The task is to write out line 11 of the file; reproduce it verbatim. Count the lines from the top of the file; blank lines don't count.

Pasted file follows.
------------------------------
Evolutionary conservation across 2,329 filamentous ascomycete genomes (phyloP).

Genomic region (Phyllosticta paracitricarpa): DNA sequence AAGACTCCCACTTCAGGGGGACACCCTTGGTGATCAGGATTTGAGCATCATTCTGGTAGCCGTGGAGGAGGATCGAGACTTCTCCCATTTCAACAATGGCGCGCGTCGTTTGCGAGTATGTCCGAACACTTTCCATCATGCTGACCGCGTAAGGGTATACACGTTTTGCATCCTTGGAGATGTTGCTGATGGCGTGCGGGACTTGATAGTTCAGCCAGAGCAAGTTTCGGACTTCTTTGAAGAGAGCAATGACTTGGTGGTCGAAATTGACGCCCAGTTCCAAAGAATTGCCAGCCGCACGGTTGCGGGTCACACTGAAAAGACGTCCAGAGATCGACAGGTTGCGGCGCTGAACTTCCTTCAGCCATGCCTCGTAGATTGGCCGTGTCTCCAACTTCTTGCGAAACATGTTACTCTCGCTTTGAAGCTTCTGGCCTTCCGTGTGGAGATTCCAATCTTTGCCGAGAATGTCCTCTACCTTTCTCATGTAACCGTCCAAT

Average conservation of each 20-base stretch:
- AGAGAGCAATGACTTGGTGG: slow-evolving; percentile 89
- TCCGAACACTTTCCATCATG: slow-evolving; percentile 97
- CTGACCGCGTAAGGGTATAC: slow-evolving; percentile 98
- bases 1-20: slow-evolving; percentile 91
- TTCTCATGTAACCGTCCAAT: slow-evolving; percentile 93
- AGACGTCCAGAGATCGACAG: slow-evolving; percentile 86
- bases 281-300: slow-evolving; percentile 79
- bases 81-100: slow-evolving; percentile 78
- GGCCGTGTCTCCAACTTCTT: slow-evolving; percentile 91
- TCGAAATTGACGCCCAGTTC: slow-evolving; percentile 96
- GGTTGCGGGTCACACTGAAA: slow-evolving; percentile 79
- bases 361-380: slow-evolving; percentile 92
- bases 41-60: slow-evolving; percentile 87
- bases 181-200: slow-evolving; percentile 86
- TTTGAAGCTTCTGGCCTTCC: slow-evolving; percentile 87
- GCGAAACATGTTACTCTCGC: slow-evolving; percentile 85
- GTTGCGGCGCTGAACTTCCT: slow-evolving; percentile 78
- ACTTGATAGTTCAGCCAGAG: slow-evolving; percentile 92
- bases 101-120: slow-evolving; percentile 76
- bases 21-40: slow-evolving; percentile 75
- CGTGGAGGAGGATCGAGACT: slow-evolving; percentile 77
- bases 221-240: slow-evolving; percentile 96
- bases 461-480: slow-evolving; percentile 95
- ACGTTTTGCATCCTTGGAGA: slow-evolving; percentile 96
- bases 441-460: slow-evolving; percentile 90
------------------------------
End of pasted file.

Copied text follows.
- bases 81-100: slow-evolving; percentile 78